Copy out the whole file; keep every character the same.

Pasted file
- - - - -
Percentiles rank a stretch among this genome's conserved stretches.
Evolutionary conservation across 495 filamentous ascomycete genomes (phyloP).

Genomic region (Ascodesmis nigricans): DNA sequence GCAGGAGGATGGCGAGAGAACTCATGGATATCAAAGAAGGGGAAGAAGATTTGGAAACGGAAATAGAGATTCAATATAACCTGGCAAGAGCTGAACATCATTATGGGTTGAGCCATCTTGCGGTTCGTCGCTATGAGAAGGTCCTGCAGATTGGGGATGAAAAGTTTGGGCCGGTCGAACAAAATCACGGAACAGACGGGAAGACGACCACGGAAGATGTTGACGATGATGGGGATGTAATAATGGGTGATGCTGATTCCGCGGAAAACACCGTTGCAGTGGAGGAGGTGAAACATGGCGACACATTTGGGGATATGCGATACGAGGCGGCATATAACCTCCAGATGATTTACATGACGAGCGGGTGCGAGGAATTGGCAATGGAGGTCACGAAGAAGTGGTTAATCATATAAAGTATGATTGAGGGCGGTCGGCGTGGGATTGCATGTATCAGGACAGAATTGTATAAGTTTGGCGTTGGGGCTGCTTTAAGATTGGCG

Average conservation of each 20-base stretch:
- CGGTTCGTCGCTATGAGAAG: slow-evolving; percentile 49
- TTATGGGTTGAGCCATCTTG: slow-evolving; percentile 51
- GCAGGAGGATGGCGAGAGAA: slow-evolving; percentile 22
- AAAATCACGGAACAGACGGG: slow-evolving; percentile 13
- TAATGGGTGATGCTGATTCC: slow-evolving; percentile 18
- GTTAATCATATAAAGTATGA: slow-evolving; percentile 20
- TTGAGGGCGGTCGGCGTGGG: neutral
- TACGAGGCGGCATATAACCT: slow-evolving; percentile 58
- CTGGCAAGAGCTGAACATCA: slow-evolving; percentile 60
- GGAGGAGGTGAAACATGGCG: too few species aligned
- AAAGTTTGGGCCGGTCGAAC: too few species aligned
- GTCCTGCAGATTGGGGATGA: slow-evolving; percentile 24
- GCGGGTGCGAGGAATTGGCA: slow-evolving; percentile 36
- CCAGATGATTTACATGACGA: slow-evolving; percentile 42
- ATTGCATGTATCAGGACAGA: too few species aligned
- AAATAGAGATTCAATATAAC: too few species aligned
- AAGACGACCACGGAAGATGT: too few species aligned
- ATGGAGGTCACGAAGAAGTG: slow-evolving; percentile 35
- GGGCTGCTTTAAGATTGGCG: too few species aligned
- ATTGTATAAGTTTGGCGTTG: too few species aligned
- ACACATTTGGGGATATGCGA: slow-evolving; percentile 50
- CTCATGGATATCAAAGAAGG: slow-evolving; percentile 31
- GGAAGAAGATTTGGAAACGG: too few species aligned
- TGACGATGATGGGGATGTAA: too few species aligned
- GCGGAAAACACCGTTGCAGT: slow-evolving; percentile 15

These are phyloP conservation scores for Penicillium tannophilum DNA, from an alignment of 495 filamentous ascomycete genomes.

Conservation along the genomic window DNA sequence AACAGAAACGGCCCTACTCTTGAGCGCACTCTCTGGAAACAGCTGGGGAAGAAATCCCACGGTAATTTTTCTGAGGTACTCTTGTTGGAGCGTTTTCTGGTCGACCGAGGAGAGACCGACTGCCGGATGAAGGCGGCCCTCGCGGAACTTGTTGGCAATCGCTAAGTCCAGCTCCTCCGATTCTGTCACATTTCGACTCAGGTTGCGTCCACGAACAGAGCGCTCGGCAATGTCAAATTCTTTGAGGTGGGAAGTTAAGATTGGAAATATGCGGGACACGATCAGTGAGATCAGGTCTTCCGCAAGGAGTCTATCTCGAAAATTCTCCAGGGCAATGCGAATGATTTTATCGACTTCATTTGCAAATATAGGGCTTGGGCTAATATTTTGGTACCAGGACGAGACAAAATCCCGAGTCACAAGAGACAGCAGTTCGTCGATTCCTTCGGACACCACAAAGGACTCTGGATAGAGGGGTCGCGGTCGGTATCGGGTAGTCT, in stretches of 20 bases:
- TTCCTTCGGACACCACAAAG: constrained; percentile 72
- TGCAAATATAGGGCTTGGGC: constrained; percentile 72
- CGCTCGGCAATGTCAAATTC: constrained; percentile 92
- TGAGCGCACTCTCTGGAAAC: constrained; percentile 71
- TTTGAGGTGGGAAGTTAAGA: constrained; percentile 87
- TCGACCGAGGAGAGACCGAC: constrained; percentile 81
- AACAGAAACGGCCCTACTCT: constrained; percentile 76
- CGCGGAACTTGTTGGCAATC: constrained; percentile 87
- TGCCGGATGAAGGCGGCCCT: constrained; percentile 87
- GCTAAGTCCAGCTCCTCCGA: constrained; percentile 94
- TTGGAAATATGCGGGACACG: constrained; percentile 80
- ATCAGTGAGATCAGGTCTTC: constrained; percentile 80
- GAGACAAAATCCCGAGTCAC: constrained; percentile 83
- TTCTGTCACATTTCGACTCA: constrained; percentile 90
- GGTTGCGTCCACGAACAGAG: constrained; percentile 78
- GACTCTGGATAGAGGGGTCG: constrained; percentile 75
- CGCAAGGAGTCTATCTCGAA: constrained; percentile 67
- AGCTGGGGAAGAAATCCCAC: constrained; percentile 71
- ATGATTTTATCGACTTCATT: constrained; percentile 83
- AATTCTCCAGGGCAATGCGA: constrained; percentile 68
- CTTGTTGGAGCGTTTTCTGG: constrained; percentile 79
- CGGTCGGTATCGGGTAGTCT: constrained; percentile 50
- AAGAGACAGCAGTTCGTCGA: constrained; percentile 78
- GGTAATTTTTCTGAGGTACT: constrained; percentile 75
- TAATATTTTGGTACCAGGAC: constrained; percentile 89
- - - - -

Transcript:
Percentiles rank a stretch among this genome's conserved stretches.
Evolutionary conservation across 495 filamentous ascomycete genomes (phyloP).

Genomic region (Ascodesmis nigricans): DNA sequence GCAGGAGGATGGCGAGAGAACTCATGGATATCAAAGAAGGGGAAGAAGATTTGGAAACGGAAATAGAGATTCAATATAACCTGGCAAGAGCTGAACATCATTATGGGTTGAGCCATCTTGCGGTTCGTCGCTATGAGAAGGTCCTGCAGATTGGGGATGAAAAGTTTGGGCCGGTCGAACAAAATCACGGAACAGACGGGAAGACGACCACGGAAGATGTTGACGATGATGGGGATGTAATAATGGGTGATGCTGATTCCGCGGAAAACACCGTTGCAGTGGAGGAGGTGAAACATGGCGACACATTTGGGGATATGCGATACGAGGCGGCATATAACCTCCAGATGATTTACATGACGAGCGGGTGCGAGGAATTGGCAATGGAGGTCACGAAGAAGTGGTTAATCATATAAAGTATGATTGAGGGCGGTCGGCGTGGGATTGCATGTATCAGGACAGAATTGTATAAGTTTGGCGTTGGGGCTGCTTTAAGATTGGCG

Average conservation of each 20-base stretch:
- CGGTTCGTCGCTATGAGAAG: slow-evolving; percentile 49
- TTATGGGTTGAGCCATCTTG: slow-evolving; percentile 51
- GCAGGAGGATGGCGAGAGAA: slow-evolving; percentile 22
- AAAATCACGGAACAGACGGG: slow-evolving; percentile 13
- TAATGGGTGATGCTGATTCC: slow-evolving; percentile 18
- GTTAATCATATAAAGTATGA: slow-evolving; percentile 20
- TTGAGGGCGGTCGGCGTGGG: neutral
- TACGAGGCGGCATATAACCT: slow-evolving; percentile 58
- CTGGCAAGAGCTGAACATCA: slow-evolving; percentile 60
- GGAGGAGGTGAAACATGGCG: too few species aligned
- AAAGTTTGGGCCGGTCGAAC: too few species aligned
- GTCCTGCAGATTGGGGATGA: slow-evolving; percentile 24
- GCGGGTGCGAGGAATTGGCA: slow-evolving; percentile 36
- CCAGATGATTTACATGACGA: slow-evolving; percentile 42
- ATTGCATGTATCAGGACAGA: too few species aligned
- AAATAGAGATTCAATATAAC: too few species aligned
- AAGACGACCACGGAAGATGT: too few species aligned
- ATGGAGGTCACGAAGAAGTG: slow-evolving; percentile 35
- GGGCTGCTTTAAGATTGGCG: too few species aligned
- ATTGTATAAGTTTGGCGTTG: too few species aligned
- ACACATTTGGGGATATGCGA: slow-evolving; percentile 50
- CTCATGGATATCAAAGAAGG: slow-evolving; percentile 31
- GGAAGAAGATTTGGAAACGG: too few species aligned
- TGACGATGATGGGGATGTAA: too few species aligned
- GCGGAAAACACCGTTGCAGT: slow-evolving; percentile 15

These are phyloP conservation scores for Penicillium tannophilum DNA, from an alignment of 495 filamentous ascomycete genomes.

Conservation along the genomic window DNA sequence AACAGAAACGGCCCTACTCTTGAGCGCACTCTCTGGAAACAGCTGGGGAAGAAATCCCACGGTAATTTTTCTGAGGTACTCTTGTTGGAGCGTTTTCTGGTCGACCGAGGAGAGACCGACTGCCGGATGAAGGCGGCCCTCGCGGAACTTGTTGGCAATCGCTAAGTCCAGCTCCTCCGATTCTGTCACATTTCGACTCAGGTTGCGTCCACGAACAGAGCGCTCGGCAATGTCAAATTCTTTGAGGTGGGAAGTTAAGATTGGAAATATGCGGGACACGATCAGTGAGATCAGGTCTTCCGCAAGGAGTCTATCTCGAAAATTCTCCAGGGCAATGCGAATGATTTTATCGACTTCATTTGCAAATATAGGGCTTGGGCTAATATTTTGGTACCAGGACGAGACAAAATCCCGAGTCACAAGAGACAGCAGTTCGTCGATTCCTTCGGACACCACAAAGGACTCTGGATAGAGGGGTCGCGGTCGGTATCGGGTAGTCT, in stretches of 20 bases:
- TTCCTTCGGACACCACAAAG: constrained; percentile 72
- TGCAAATATAGGGCTTGGGC: constrained; percentile 72
- CGCTCGGCAATGTCAAATTC: constrained; percentile 92
- TGAGCGCACTCTCTGGAAAC: constrained; percentile 71
- TTTGAGGTGGGAAGTTAAGA: constrained; percentile 87
- TCGACCGAGGAGAGACCGAC: constrained; percentile 81
- AACAGAAACGGCCCTACTCT: constrained; percentile 76
- CGCGGAACTTGTTGGCAATC: constrained; percentile 87
- TGCCGGATGAAGGCGGCCCT: constrained; percentile 87
- GCTAAGTCCAGCTCCTCCGA: constrained; percentile 94
- TTGGAAATATGCGGGACACG: constrained; percentile 80
- ATCAGTGAGATCAGGTCTTC: constrained; percentile 80
- GAGACAAAATCCCGAGTCAC: constrained; percentile 83
- TTCTGTCACATTTCGACTCA: constrained; percentile 90
- GGTTGCGTCCACGAACAGAG: constrained; percentile 78
- GACTCTGGATAGAGGGGTCG: constrained; percentile 75
- CGCAAGGAGTCTATCTCGAA: constrained; percentile 67
- AGCTGGGGAAGAAATCCCAC: constrained; percentile 71
- ATGATTTTATCGACTTCATT: constrained; percentile 83
- AATTCTCCAGGGCAATGCGA: constrained; percentile 68
- CTTGTTGGAGCGTTTTCTGG: constrained; percentile 79
- CGGTCGGTATCGGGTAGTCT: constrained; percentile 50
- AAGAGACAGCAGTTCGTCGA: constrained; percentile 78
- GGTAATTTTTCTGAGGTACT: constrained; percentile 75
- TAATATTTTGGTACCAGGAC: constrained; percentile 89